All that said and done, when I make bread, I eyeball everything and have developed a good feel for bread with the correct moisture content. This is for loaves that are half-wheat, half-white flour. Beyond that, proofing times and temperatures start to matter, too.

    • Ditto what rebeccmeister says above. But also you can google for weight/measurement translations. Overall we prefer to look for weight-based recipes. When we find a recipe book based on weight, we’re pretty psyched.

  3. I have never used a kitchen scale to make bread but it I turn out loaves that are consistent and good. How? By feel. That is the best measure if your dough is too wet or dry. Get in there and get your hands dirty. I did grow up in a household that baked bread but I didn’t develop a good feel for it until I practiced as an adult. It’s easier than you think. It should stick a little but not enough to make you crazy. That way your not a slave to a recipe (or guideline, as I call them) and can experiment. And don’t have to sweat the small stuff.

  4. According to the trustworthy folks at America’s Test Kitchen and “Cook’s Illustrated” magazine, the following conversions work for flour and sugar:
    1 c. all-purpose flour: 5 ounces
    1 c. cake flour: 4 ounces
    1 c. whole wheat flour: 5.5 ounces
    1 c. white sugar: 7 ounces
    1 c. brown sugar: 7 ounces
    1 c. confectioner’s sugar: 4 ounces

    Recipes published in Cook’s Illustrated magazine and in their cookbooks all include both weight and volume measurements.

  5. I use a mixture of scales and cups, mostly because so many of the online recipes are in cups I gave up converting every recipe and bought a set of measuring cups.
    I weigh things in either metric or imperial, depending on the age of the cookbook I am using. (Modern British cookbooks are metric. Ones older than about 15-20 years will be in both and 30-40+ year old books will be in just imperial. Back much further and you need to know how much a peck is!)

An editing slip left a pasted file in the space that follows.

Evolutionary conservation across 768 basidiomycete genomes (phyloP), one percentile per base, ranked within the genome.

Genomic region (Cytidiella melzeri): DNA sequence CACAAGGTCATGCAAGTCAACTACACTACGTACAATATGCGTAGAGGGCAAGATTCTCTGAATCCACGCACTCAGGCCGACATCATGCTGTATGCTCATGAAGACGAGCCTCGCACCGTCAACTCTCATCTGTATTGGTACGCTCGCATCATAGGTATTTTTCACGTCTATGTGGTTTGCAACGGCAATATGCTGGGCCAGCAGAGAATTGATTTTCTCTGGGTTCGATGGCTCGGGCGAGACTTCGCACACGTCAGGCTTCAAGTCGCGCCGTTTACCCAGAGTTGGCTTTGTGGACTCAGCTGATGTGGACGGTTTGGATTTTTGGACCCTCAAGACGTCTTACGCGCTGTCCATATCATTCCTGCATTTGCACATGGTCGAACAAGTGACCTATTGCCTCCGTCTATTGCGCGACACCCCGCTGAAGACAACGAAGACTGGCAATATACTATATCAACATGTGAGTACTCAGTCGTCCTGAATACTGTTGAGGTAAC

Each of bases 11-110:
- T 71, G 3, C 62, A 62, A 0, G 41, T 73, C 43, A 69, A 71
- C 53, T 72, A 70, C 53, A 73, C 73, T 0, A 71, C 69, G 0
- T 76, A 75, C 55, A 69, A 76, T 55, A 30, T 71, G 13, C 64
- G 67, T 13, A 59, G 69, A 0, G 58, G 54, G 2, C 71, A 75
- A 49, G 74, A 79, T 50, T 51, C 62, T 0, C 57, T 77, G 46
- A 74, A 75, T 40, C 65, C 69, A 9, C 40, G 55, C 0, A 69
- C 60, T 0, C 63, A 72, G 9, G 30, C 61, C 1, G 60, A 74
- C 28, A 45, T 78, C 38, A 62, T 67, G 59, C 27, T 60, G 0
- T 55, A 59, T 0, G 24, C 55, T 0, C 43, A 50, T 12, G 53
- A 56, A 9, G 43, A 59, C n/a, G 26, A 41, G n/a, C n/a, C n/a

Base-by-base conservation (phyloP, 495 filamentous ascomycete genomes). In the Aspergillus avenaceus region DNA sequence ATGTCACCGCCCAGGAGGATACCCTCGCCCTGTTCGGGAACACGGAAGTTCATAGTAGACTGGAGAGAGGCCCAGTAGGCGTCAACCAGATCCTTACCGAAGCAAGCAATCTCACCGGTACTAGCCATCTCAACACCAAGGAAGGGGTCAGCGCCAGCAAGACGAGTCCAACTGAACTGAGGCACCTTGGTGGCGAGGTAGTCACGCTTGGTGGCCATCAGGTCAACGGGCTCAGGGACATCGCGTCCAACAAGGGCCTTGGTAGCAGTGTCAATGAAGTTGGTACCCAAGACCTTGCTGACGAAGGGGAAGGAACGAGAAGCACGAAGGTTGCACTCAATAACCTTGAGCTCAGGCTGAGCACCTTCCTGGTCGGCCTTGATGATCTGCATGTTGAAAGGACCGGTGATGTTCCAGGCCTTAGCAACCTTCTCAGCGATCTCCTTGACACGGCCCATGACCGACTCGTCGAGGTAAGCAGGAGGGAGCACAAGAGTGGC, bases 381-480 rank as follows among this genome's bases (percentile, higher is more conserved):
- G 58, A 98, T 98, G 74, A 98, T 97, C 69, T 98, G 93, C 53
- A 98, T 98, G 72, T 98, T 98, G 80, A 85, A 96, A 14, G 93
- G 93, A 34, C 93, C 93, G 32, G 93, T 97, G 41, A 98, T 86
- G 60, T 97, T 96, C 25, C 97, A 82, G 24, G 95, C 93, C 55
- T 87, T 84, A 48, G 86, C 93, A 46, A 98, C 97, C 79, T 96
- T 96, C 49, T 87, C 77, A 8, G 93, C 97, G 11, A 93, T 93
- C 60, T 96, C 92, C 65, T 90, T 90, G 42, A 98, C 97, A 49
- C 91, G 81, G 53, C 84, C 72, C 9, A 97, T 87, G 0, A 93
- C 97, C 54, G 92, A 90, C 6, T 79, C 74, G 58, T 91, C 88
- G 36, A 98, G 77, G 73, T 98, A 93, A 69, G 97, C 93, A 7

I have to confess I am enjoying the irony of the current flurry of interest in weighing ingredients in the States. Mr and Mrs H., I know you’ve been using scales for donkey’s years, but I’ve read a few other posts in the last week or so saying how great scales are, and when I think of the disparaging comments I’ve had aimed at me over the years for being English and weighing food when using cups is ‘so simple’ I’ve had to chuckle!
    PP- interestingly your drawbacks for weighing ingredients are similar to those Elizabeth David in the ’50′s (and others since) have aimed at cup measuring. How packed is packed sugar? Should I tap the cup to get more flour in or just do a quick scoop? What if my flour is regularly ground and the recipe suggests Italian ‘OO’ or vice versa? I guess it’s what you’re used to.

    For what it’s worth, I use- and love- my balance scales, similar to these. They’re not antique (though could probably be classed as vintage now as they were a wedding present), but they’re accurate and I have metric and imperial weights for them. I had a quick look on US Amazon and ebay and they don’t seem to exist . I found a couple of vintage sets on ebay, proudly labelled Made In England, so they’ve obviously never been fashionable in America!
    They are excellent for cooking with children- they can really see the whole principle of weighing, though I wasn’t thinking of that when I first got them!

  6. Practice makes perfect. It helps to weigh ingredients instead of measuring, but ultimately you need to know how the dough is supposed to feel. A recipe written by a baker in Arizona is not going to work as written for a baker in the deep south. The difference in humidity is crucial!!

  7. I am a proud graduate of Mr. Homegrown’s bread class yesterday and the weighing point was a revelation. I baked the bread this morning and it is delicious and beautiful. I have a question, sorry it’s not related to the measuring thread: what is the best way to store the baked bread until the next day?

    • Congrats, Rosina!

      Storage: you never want to put bread with a nice crust in a plastic bag or in the fridge. We usually leave ours out, balancing cut-side down on the board. A paper bag would be fine, too. Or an old fashioned bread box!

      The nice thing about these sourdough loaves, we find, is that they last for a long time. They go from Fastastic-Springy-Fresh to Still Quite Fine to Better Toasted before finally hitting Brick-Like after about a week (in this climate).

      These loaves never get crumbly like store bread. If it doesn’t look like we’re going to finish a loaf, I usually shred it up during the “toasting stage” for bread crumbs. Once it hits Brick-Like there’s no hope.

    • Was great to meet you Rosina! And good to hear that the bread turned out. Truth is we just leave ours out on the counter. But a paper bag would work to. Just don’t ever use plastic or it will ruin the crust.